France: The Early Diagnosis of the New Anti-Semitism – Op …

Posted By on June 27, 2015

Anti-Semitism in Europe has increased to a level where many committed Jews ask themselves if they should emigrate. The same is true for a significant number of more assimilated Jews. Even more widespread across the Jewish community is the question of whether their children should remain in their native country.

In an environment where the Jewish community has great doubts regarding its future, it helps to get a greater perspective by looking back to the European anti-Semitism that reached unprecedented post-war levels after the Second Intifada in 2000.

Of all the European countries, France is a good one to use as an example, for a number of reasons. Since 2000, the level and nature of anti-Semitic incidents occurring in France which included several murders of Jews by Muslims have been more severe than in other European countries. France not only has the largest Jewish community in Europe, with half a million Jews, but also has the largest Muslim community, with an estimated five million. In addition, the first high-level analysts who came forward to assess the new anti-Semitism which differs, to a large extent, from the classic religious and ethnic anti-Semitism, did so in France.

The work of these analysts is not well-known internationally because most of it was published in French. It remains of great importance, however, because so much of what they originally observed has expanded to even greater proportions. This is due, to a large extent, to the failure of governmental authorities. The sociologist Shmuel Trigano, one of Europes leading Jewish thinkers, was one of the first to make a substantial contribution in exposing and assessing the situation. At the end of 2001, Trigano began publishing a series of articles titled, Observatoire du monde juif.[1] (Observatory of the Jewish world), a series which lasted more than two and a half years.

Trigano succeeded in organizing the collaboration of a substantial number of authors who analyzed many aspects of the hate-fueled outbursts. The first issue, dated November 2001, contained titles indicative of the climate for the French Jewish community: The Jews of France Targeted by the Intifada?, An Atmosphere of Insecurity, The Middle East Conflict is Exported to Western Democracies, The Anti-Jewish Aggressions, The Perverse Logic of French Politics, Religious Anti-Semitism, Political Anti-Semitism, and The Extreme Left and its Ideological Manipulations.[2] These could very well be titles of current essays. since the situation has only worsened.

In another issue published in 2002, Alexandre del Valle explained the convergence of various totalitarianisms in an article titled, The New Red, Brown, and Green Faces of Anti-Semitism, referring to the coming together of communism, fascism and Islamism in regard to anti-Semitism.[3] In the next issue, Michle Tribalat described how the Islamist social network was full of messages comparing Israel with Nazis.[4]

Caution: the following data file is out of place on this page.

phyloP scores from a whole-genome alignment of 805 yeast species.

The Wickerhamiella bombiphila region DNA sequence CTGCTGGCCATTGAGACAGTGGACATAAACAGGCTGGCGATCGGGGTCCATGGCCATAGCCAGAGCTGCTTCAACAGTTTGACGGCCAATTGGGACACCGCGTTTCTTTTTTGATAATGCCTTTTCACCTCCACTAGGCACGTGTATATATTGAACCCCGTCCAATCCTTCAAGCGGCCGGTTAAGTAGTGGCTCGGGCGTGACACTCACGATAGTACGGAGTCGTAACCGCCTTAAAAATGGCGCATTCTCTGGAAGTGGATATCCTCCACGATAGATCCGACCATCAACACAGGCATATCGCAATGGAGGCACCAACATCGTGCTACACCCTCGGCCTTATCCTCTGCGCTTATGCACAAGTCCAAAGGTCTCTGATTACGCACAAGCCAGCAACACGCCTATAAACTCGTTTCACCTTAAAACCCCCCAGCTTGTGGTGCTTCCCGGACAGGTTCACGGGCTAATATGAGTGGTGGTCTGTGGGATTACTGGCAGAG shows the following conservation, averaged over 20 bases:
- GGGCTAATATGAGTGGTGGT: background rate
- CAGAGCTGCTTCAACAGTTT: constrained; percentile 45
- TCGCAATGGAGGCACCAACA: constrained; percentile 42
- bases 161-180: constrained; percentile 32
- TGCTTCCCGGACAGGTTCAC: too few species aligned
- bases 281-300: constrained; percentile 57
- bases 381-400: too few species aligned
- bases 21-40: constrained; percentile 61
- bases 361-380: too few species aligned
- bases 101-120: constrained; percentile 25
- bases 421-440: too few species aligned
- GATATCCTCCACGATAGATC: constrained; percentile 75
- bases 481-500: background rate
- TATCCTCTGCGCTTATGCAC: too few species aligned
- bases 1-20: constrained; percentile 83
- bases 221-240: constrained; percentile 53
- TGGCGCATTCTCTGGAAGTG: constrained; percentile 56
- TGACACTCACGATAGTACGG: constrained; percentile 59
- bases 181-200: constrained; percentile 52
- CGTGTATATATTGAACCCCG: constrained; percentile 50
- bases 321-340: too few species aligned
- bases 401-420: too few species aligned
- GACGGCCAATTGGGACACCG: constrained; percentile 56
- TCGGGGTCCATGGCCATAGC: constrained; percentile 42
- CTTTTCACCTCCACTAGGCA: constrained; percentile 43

Another important scholar who greatly contributed to diagnosing the anti-Semitic reality in France is Pierre-Andr Taguieff. This non-Jewish philosopher published his book, The New Judeophobia in 2002, which made a major contribution to the understanding of anti-Israelism. Taguieff discussed this latest mutation of anti-Semitism and how it hit French Jewry. He noted that although classic anti-Semitism is considered to be politically incorrect, anti-Israelism did not encounter such resistance and was thus able to expand rapidly.

...[Taguieff] identified the new myth of the intrinsically good Palestinian, or, in other words, that the Palestinians can do no wrong. Taguieff exposed the process by which the crimes of the allegedly deprived, a group to whom the Palestinians claim to belong, are condoned. He described the role of the media in justifying violence and portraying criminals as victims. He pointed out that the next step in the distortion process was to declare that the criminals, now disguised as victims, were not to be held responsible for their acts because they are molded by their socio-economic conditions.

Taguieff also exposed other key issues such as the belief that Muslims and Arabs behave as they do because they are supposedly humiliated or persecuted. He identified the new myth of the intrinsically good Palestinian, or, in other words, that the Palestinians can do no wrong. Taguieff stated that blind pacifism places both the aggressor and his victim at the same level of morality and turns legitimate self-defense into a criminal transgression.[5] These days we can see many examples of this phenomena, including the newly published report of the United Nations Human Rights Commission report on the 2014 Gaza war.[6]

Taguieff also exposed the widespread fallacy that Islamophobia was a larger problem than anti-Semitism. The risk for Jews of being attacked in France was and remains many times greater than the risk of Muslims being attacked.

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France: The Early Diagnosis of the New Anti-Semitism - Op ...

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